- Per Clause 9, which covers termination, the author has the right to terminate the contract only in the event of breach by A&D (including failure to pay royalties). A&D, by contrast, can terminate at will--and, if it deems various kinds of breach by the author, can impose onerous provisions. 

In Clause 9.1, for example, "breach" includes failing to deliver work on time or to A&D's satisfaction. If after "three reminders" the writer still can't satisfy, A&D can terminate the contract and bill the author for "all losses suffered in that connection, including but not limited to additional expenses incurred by Party A such as notary fees, attorney fees, accreditation fees, litigation fees, and travel fees."

Here's another example. Not only must the writer compensate A&D for "losses", they must return 50% of earned income.

- As with EMP, author royalties are paid on net profit. 

It's not stated anywhere in the contract what those "other costs" might be.

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A lot of companies are jumping on the reading/writing app bandwagon. Several other "monetize your writing" chapter-by-chapter publishing platforms are actively soliciting authors on Wattpad and elsewhere. Unlike EMP and A&D, these companies aren't distributors; participating authors publish direct to the companies' platforms and reading apps. However, concerns about terms and contract language seem to be similar.

- Webnovel (sometimes dubbed "the Wattpad of Asia"). I've seen a number of its solicitations, and though I haven't yet seen a contract (Webnovel offers both exclusive and non-exclusive contracts), online discussions by authors who publish on the platform suggest that it has problems along the lines of those discussed above.

- Readict/VitalTek. This company asks writers to provide a sample of their work, which they'll display for a couple of weeks to gauge reader feedback and gather "data", whatever that means (here are the Terms and Conditions of submission). At the end of that period, they'll decide whether they want to offer a contract, which can be exclusive or non-exclusive. Writers may receive a flat licensing fee (supposedly as much as US$10,000, although in correspondence, a company representative acknowledged that there is a "range" starting at US$300), a signing bonus of $100, and "massive exposure". They refused to provide me with a contract sample.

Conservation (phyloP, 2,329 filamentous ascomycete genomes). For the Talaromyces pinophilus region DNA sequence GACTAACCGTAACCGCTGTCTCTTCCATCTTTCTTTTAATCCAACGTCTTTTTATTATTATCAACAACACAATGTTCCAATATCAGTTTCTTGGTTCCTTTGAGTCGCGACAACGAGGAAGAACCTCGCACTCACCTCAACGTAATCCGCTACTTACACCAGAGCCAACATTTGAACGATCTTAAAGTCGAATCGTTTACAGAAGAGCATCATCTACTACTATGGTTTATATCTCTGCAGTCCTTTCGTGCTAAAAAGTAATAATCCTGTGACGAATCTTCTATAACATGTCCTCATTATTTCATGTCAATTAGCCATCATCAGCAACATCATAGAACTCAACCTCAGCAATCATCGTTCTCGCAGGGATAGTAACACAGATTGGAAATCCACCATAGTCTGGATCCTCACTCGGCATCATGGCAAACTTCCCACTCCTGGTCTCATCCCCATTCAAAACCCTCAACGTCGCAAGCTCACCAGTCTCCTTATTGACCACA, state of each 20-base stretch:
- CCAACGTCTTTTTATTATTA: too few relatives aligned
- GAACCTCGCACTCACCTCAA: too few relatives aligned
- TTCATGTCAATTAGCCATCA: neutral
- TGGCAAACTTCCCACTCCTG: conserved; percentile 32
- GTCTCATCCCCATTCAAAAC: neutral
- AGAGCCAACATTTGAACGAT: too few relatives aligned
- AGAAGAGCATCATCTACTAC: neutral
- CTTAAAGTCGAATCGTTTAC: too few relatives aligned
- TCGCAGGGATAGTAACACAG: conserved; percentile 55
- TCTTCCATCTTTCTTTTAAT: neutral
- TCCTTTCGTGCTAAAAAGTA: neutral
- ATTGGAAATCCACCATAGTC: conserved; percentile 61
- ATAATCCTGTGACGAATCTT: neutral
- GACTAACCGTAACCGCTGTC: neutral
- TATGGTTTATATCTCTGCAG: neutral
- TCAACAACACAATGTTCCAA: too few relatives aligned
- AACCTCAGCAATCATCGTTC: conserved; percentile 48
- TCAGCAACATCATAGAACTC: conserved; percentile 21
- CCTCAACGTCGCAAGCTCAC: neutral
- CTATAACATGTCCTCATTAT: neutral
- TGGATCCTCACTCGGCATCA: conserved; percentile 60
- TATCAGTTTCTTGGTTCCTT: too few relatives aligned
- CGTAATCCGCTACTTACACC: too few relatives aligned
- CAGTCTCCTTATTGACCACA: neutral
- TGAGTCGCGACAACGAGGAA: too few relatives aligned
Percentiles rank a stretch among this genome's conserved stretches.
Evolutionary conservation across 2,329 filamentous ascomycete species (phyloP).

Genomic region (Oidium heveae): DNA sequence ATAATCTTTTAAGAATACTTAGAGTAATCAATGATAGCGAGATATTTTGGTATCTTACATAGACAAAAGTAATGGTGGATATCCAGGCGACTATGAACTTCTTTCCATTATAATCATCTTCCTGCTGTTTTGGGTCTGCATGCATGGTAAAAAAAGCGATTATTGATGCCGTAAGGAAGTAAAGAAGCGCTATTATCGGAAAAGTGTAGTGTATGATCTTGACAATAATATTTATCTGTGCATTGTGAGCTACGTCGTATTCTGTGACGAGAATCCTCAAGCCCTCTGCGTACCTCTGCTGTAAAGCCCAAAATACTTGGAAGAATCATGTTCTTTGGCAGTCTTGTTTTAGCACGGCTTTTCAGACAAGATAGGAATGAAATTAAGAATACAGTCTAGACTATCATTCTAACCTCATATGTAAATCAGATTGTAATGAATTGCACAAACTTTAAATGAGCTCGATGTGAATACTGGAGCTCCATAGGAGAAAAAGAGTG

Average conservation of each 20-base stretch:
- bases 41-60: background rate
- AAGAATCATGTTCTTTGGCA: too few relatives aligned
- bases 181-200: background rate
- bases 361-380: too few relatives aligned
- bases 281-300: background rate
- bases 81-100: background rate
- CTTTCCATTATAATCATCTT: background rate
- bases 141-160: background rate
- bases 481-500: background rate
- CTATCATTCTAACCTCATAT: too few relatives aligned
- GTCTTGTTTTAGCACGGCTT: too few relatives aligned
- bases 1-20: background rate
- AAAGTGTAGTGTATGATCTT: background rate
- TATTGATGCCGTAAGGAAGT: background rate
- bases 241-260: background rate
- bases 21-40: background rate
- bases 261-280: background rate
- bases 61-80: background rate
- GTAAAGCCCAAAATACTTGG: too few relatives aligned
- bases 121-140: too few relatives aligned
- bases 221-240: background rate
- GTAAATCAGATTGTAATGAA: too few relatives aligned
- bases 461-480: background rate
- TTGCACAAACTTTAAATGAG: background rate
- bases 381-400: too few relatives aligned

- Anystories/Read ASAP Ltd. invites writers who've uploaded least 30,000 words to apply to be a "signed writer". If accepted, they may receive an exclusive or non-exclusive contract, and will earn monetary "rewards" based on how many words they upload per day (at least 1,500) and how many words their story contains (at least 80,000). The schedule is pretty grueling: writers must "update daily with a maximum of 3 days absent allowed per calendar month". Writers with exclusive contracts are eligible for an additional "cash prize."

- SofaNovel/Vlight I haven't seen a contract, but otherwise this one is very similar to the rest: exclusive or non-exclusive contract, signing bonus, income from "rewards". Based in Singapore, SofaNovel was launched--like EMP and A&D--in November 2019. Reviews of the app are mixed.

- Dreame/STARY Pte. Ltd. also also does business as FicFun and Ringdom. These sites' setup is  similar to Anystories: writers submit at least 30,000 words, after which they can apply for an exclusive contract and "rewards" depending on word counts and updates. To claim the rewards, they must update daily, with only two absences allowed per month. The STARY platforms allow fanfic but say they don't sign it. 

Other than Webnovel, the STARY ventures have been around the longest of these companies, and there's a fair bit of discussion about them, some of it not very favorable (among cited issues are poor quality/poorly edited stories and aggressive solicitation). Although the grant term is limited (5 years), snippets of the Dreame contract that have been posted online (see, for instance, this 2018 blog post and this Reddit thread) include problematic provisions, including net profit payment, no option for author termination, onerous penalties for author breach (return of all earned income, remuneration of company "losses"), and the use of the term "Digital Copyright" to describe what otherwise reads like a conventional (if sweeping) rights license.